Apparently, Brandon Graham and I have similar ideas about how comics should be marketed these days. It’s time for us to start raising serious questions about how the means of production are affecting the possibilities of comics. Do comic stories have to fit into twenty-two pages anymore? Would consumers be willing to pay a little bit more to not have to look at garish adds? Can something like serialized styled compilations work in America like they do in Japan? Personally I would love to see a shake up in the way comics are produced and Island is a strong step in a new direction.
Island consists of three “meaty” pieces by various artists/writers and some short works stuffed in between, including a prose piece by Kelly Sue Deconnick. At first that one struck me as the odd man out, being prose. However, once I read it, I realized that story was of a high enough quality to belong most anywhere. Seriously, that short alone is worth the eight dollar price of admission, but lets humor the other artists quickly review each story.
The first story, “I.D” is a kind of sci fi thing by Emma Rios. It’s a short beginning to a new story and follows a group of three people conversing about an experimental procedure for which they have all volunteered. This procedure will allow them to switch into new bodies. It’s a little unclear if they are switching into each other’s bodies and, if so, in which direction. The plot doesn’t really get to kick off in this first issue, but we do get a nice set-up for some interesting characters. Overall, the art is decent but some of the action scenes are a little muddled. In general, I felt like coloring the story in solely black and white (or red and white as the case is) makes the artwork a little hard to digest. However, this is a one-person work, so I understand if coloring might have taken too long by themselves. The story has nice characterization but a little clearer indication of where the plot is headed would be nice.
From there we move to one of the nicest surprises for long time fans of Brandon, which is a return to Multiple Warheads, his long time project from way back when he was writing for the “adult” comic industry. I have to drop all pretense of objectivity and just say that I’ve got an artist crush on Brandon which goes back pretty far. I think that his work is amongst the best in the industry (the Eisners agreed, btw) and I will follow most of what he does. His work is like looking into the doodles in the margins of some teenagers notebook and finding they had grown into its own little world, with real characters and entire lives occurring in the margins between math notes. He’s one of the few writers out there who isn’t afraid to be a comic artist and not just a movie writer knock-off. He tells stories visually, using a mixture of text and pictures which is supposed to show interaction between the two. Like an acid dropping, manga enthusiast, modern version of Dr Seuss, he creates worlds where just about anything feels possible and packs each panel with treats for your second or third perusal. I will say that newcomers who haven’t checked out Multiple Warheads before will find themselves a little lost as the story doesn’t get very far into action of any kind but long time fans are in for a treat.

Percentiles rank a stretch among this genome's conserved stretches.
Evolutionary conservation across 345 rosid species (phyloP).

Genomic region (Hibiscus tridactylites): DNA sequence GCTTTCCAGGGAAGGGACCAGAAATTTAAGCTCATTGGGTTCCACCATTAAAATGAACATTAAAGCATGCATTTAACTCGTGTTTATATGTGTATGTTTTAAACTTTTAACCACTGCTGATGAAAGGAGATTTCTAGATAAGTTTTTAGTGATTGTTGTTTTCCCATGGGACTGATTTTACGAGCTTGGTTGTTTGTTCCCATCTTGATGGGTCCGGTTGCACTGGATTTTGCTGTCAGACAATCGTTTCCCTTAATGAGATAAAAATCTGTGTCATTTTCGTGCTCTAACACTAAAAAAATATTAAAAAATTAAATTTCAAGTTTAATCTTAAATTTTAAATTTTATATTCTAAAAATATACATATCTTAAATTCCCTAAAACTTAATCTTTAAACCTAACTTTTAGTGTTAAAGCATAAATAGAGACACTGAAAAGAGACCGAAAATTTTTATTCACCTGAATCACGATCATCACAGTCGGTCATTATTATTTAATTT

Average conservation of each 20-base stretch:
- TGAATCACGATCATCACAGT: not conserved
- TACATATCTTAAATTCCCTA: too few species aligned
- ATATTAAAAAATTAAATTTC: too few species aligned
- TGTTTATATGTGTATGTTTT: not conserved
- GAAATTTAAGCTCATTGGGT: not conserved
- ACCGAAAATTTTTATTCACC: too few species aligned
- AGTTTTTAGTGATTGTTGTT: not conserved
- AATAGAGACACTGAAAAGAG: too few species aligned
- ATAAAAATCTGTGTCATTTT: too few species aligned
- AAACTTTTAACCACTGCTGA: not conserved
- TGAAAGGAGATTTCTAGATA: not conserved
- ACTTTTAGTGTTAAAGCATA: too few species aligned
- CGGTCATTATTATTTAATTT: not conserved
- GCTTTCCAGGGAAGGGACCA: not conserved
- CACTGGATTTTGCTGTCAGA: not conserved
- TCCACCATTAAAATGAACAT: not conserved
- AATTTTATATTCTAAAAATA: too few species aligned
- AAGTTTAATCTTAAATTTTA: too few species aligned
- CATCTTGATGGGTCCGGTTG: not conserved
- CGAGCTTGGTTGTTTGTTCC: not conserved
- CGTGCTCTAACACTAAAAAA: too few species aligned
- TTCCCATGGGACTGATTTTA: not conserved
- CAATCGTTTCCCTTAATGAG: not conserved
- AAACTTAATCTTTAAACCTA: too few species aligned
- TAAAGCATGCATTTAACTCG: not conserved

Last and surprisingly my favorite is Ludroes “Danger Proof Mummy”. I find myself quite infatuated with this little comic. In fact the reason that I like it is that, for me, it represents exactly what an issue number one should be. With apologies to the other two great artists in this compilation I can’t help but use them as examples to show why this is a perfect number one. The first story is great but it doesn’t go anywhere. We get an introduction to some characters and setting and then it just sort of ends. This is becoming more and more common in comics and I for one don’t approve. An issue one should be like the first episode of a tv show, not like thumbing through a random sampling of the first couple pages of a novel. On the otherside we have Multiple Warheads, which while great, and technically doesn’t advertise itself as a number one, still counts in my book as one of many Number 1’s in this business designed to get new readers which isn’t accessible to new readers because it is a continuation of a previous story. Meanwhile Danger Proof Mummy has skateboarding mummies and a beginning middle and end which are crisp as a newly printed bill. The artwork is clean and succinct and tells me everything I need to know about the characters without being unnecessarily obfuscation. Plus SKATEBOARDING MUMMIES!!!
It’s hard to see where the stories in Island connect thematically but that may be because the first two stories haven’t really developed their themes yet.All of the stories are written and drawn by the same person but other than that I don’t know if they necessarily belong together. However, overall, I’m happy this kind of comics is coming to America. Anthologies aren’t very common and certainly none this size and caliber. For roughly two and a half times the price of a standard comic you get over a hundred pages of interesting art. And for once it seems like we are getting a real comic book, with a bound back and no adds. Yet it still doesn’t feel like a graphic novel as well. Whatever it is, it’s something that could sit in your bookshelf and make you damn happy you picked it up.